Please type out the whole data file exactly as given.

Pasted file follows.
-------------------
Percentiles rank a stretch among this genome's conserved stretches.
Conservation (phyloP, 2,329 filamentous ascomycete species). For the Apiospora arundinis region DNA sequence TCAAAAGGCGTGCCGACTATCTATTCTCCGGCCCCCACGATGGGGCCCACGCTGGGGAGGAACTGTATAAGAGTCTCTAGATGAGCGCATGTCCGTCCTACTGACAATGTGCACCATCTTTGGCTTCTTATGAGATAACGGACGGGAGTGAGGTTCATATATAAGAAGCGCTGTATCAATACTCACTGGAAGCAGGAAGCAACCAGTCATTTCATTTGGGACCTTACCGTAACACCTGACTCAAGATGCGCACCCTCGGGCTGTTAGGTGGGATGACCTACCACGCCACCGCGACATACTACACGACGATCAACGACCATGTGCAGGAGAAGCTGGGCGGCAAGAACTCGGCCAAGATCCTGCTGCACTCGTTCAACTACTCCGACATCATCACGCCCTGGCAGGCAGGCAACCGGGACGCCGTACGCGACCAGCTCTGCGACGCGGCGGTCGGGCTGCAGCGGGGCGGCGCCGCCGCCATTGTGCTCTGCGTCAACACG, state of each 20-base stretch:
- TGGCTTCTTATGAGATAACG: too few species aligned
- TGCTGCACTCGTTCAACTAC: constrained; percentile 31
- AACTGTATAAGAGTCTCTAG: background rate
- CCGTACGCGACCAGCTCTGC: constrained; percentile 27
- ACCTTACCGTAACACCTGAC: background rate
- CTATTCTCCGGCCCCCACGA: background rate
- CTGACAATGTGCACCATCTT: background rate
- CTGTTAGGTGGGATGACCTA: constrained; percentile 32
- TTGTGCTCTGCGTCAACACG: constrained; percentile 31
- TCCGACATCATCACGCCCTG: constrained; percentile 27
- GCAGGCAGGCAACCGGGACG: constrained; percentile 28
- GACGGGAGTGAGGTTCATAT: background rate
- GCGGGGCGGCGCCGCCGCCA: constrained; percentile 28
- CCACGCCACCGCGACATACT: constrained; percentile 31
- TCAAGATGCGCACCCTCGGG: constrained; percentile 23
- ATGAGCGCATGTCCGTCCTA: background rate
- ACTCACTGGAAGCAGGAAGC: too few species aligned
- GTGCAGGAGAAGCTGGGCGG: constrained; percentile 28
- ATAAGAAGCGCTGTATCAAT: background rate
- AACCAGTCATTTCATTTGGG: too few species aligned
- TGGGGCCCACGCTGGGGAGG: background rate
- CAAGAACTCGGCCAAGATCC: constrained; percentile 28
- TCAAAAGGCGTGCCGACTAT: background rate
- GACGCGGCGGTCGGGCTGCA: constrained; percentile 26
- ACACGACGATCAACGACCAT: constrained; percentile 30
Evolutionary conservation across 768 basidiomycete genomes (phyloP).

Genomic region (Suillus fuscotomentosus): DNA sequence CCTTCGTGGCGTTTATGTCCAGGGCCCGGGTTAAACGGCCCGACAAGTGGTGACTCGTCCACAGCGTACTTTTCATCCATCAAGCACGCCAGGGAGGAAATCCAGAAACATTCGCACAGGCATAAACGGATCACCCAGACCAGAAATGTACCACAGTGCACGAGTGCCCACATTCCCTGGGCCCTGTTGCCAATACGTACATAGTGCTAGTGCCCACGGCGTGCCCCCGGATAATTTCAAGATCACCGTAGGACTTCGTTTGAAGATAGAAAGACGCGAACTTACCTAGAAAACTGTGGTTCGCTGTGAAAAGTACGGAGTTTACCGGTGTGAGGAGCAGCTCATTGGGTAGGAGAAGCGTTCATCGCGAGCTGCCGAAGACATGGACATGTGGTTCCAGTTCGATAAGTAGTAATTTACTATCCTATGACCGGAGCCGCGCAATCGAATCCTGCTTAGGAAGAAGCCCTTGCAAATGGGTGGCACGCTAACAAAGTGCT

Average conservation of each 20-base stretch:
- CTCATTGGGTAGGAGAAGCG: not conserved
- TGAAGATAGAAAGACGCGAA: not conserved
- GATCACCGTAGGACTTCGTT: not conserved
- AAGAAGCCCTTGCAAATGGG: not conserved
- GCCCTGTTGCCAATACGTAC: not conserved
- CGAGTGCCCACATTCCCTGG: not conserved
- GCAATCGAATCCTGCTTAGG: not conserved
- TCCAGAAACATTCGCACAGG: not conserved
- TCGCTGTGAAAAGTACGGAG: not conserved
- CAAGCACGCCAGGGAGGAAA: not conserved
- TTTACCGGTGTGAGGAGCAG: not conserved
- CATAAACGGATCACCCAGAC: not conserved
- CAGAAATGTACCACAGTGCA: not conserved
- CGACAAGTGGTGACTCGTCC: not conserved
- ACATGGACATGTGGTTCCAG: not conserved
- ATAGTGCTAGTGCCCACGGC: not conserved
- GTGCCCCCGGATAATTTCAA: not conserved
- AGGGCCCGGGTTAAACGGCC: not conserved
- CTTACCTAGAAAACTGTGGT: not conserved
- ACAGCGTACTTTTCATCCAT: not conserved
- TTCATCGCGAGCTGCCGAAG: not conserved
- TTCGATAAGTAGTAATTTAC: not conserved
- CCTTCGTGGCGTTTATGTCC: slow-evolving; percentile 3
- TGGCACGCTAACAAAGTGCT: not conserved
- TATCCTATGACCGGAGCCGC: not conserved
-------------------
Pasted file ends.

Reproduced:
Percentiles rank a stretch among this genome's conserved stretches.
Conservation (phyloP, 2,329 filamentous ascomycete species). For the Apiospora arundinis region DNA sequence TCAAAAGGCGTGCCGACTATCTATTCTCCGGCCCCCACGATGGGGCCCACGCTGGGGAGGAACTGTATAAGAGTCTCTAGATGAGCGCATGTCCGTCCTACTGACAATGTGCACCATCTTTGGCTTCTTATGAGATAACGGACGGGAGTGAGGTTCATATATAAGAAGCGCTGTATCAATACTCACTGGAAGCAGGAAGCAACCAGTCATTTCATTTGGGACCTTACCGTAACACCTGACTCAAGATGCGCACCCTCGGGCTGTTAGGTGGGATGACCTACCACGCCACCGCGACATACTACACGACGATCAACGACCATGTGCAGGAGAAGCTGGGCGGCAAGAACTCGGCCAAGATCCTGCTGCACTCGTTCAACTACTCCGACATCATCACGCCCTGGCAGGCAGGCAACCGGGACGCCGTACGCGACCAGCTCTGCGACGCGGCGGTCGGGCTGCAGCGGGGCGGCGCCGCCGCCATTGTGCTCTGCGTCAACACG, state of each 20-base stretch:
- TGGCTTCTTATGAGATAACG: too few species aligned
- TGCTGCACTCGTTCAACTAC: constrained; percentile 31
- AACTGTATAAGAGTCTCTAG: background rate
- CCGTACGCGACCAGCTCTGC: constrained; percentile 27
- ACCTTACCGTAACACCTGAC: background rate
- CTATTCTCCGGCCCCCACGA: background rate
- CTGACAATGTGCACCATCTT: background rate
- CTGTTAGGTGGGATGACCTA: constrained; percentile 32
- TTGTGCTCTGCGTCAACACG: constrained; percentile 31
- TCCGACATCATCACGCCCTG: constrained; percentile 27
- GCAGGCAGGCAACCGGGACG: constrained; percentile 28
- GACGGGAGTGAGGTTCATAT: background rate
- GCGGGGCGGCGCCGCCGCCA: constrained; percentile 28
- CCACGCCACCGCGACATACT: constrained; percentile 31
- TCAAGATGCGCACCCTCGGG: constrained; percentile 23
- ATGAGCGCATGTCCGTCCTA: background rate
- ACTCACTGGAAGCAGGAAGC: too few species aligned
- GTGCAGGAGAAGCTGGGCGG: constrained; percentile 28
- ATAAGAAGCGCTGTATCAAT: background rate
- AACCAGTCATTTCATTTGGG: too few species aligned
- TGGGGCCCACGCTGGGGAGG: background rate
- CAAGAACTCGGCCAAGATCC: constrained; percentile 28
- TCAAAAGGCGTGCCGACTAT: background rate
- GACGCGGCGGTCGGGCTGCA: constrained; percentile 26
- ACACGACGATCAACGACCAT: constrained; percentile 30
Evolutionary conservation across 768 basidiomycete genomes (phyloP).

Genomic region (Suillus fuscotomentosus): DNA sequence CCTTCGTGGCGTTTATGTCCAGGGCCCGGGTTAAACGGCCCGACAAGTGGTGACTCGTCCACAGCGTACTTTTCATCCATCAAGCACGCCAGGGAGGAAATCCAGAAACATTCGCACAGGCATAAACGGATCACCCAGACCAGAAATGTACCACAGTGCACGAGTGCCCACATTCCCTGGGCCCTGTTGCCAATACGTACATAGTGCTAGTGCCCACGGCGTGCCCCCGGATAATTTCAAGATCACCGTAGGACTTCGTTTGAAGATAGAAAGACGCGAACTTACCTAGAAAACTGTGGTTCGCTGTGAAAAGTACGGAGTTTACCGGTGTGAGGAGCAGCTCATTGGGTAGGAGAAGCGTTCATCGCGAGCTGCCGAAGACATGGACATGTGGTTCCAGTTCGATAAGTAGTAATTTACTATCCTATGACCGGAGCCGCGCAATCGAATCCTGCTTAGGAAGAAGCCCTTGCAAATGGGTGGCACGCTAACAAAGTGCT

Average conservation of each 20-base stretch:
- CTCATTGGGTAGGAGAAGCG: not conserved
- TGAAGATAGAAAGACGCGAA: not conserved
- GATCACCGTAGGACTTCGTT: not conserved
- AAGAAGCCCTTGCAAATGGG: not conserved
- GCCCTGTTGCCAATACGTAC: not conserved
- CGAGTGCCCACATTCCCTGG: not conserved
- GCAATCGAATCCTGCTTAGG: not conserved
- TCCAGAAACATTCGCACAGG: not conserved
- TCGCTGTGAAAAGTACGGAG: not conserved
- CAAGCACGCCAGGGAGGAAA: not conserved
- TTTACCGGTGTGAGGAGCAG: not conserved
- CATAAACGGATCACCCAGAC: not conserved
- CAGAAATGTACCACAGTGCA: not conserved
- CGACAAGTGGTGACTCGTCC: not conserved
- ACATGGACATGTGGTTCCAG: not conserved
- ATAGTGCTAGTGCCCACGGC: not conserved
- GTGCCCCCGGATAATTTCAA: not conserved
- AGGGCCCGGGTTAAACGGCC: not conserved
- CTTACCTAGAAAACTGTGGT: not conserved
- ACAGCGTACTTTTCATCCAT: not conserved
- TTCATCGCGAGCTGCCGAAG: not conserved
- TTCGATAAGTAGTAATTTAC: not conserved
- CCTTCGTGGCGTTTATGTCC: slow-evolving; percentile 3
- TGGCACGCTAACAAAGTGCT: not conserved
- TATCCTATGACCGGAGCCGC: not conserved